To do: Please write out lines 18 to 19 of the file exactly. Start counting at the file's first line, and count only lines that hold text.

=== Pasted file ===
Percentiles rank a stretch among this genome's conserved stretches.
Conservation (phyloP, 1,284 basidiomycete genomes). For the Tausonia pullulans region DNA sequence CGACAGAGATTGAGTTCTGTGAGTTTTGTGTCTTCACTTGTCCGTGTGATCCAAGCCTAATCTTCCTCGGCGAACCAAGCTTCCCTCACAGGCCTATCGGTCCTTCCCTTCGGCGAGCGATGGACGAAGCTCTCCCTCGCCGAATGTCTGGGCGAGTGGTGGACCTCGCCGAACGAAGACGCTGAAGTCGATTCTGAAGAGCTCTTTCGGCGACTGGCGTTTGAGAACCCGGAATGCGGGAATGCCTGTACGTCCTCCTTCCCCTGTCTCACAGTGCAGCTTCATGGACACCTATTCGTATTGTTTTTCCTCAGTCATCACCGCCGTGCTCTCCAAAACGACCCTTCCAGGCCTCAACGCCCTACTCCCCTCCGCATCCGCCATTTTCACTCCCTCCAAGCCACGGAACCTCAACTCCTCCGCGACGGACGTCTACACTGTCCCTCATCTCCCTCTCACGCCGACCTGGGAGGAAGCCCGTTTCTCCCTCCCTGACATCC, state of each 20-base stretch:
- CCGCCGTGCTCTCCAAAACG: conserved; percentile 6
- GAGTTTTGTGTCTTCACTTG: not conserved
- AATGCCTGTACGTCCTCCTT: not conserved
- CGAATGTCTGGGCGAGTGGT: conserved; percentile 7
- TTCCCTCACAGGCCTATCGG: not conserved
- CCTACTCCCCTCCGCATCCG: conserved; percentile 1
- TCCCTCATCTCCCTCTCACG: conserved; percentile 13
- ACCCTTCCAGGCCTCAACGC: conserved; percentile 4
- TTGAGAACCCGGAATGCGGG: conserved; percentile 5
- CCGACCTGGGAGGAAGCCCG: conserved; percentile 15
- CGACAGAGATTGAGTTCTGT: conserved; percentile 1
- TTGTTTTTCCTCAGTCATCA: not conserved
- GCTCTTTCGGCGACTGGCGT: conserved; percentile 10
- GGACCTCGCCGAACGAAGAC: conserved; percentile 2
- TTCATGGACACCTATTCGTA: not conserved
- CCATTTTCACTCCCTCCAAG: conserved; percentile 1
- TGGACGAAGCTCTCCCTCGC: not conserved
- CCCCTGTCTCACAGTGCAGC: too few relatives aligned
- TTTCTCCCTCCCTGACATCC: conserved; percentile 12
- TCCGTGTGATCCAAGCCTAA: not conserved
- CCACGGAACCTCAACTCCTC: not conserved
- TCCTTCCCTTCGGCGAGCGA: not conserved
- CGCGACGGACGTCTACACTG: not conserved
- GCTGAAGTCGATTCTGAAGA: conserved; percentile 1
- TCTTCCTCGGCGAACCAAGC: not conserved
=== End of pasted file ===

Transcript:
- CCATTTTCACTCCCTCCAAG: conserved; percentile 1
- TGGACGAAGCTCTCCCTCGC: not conserved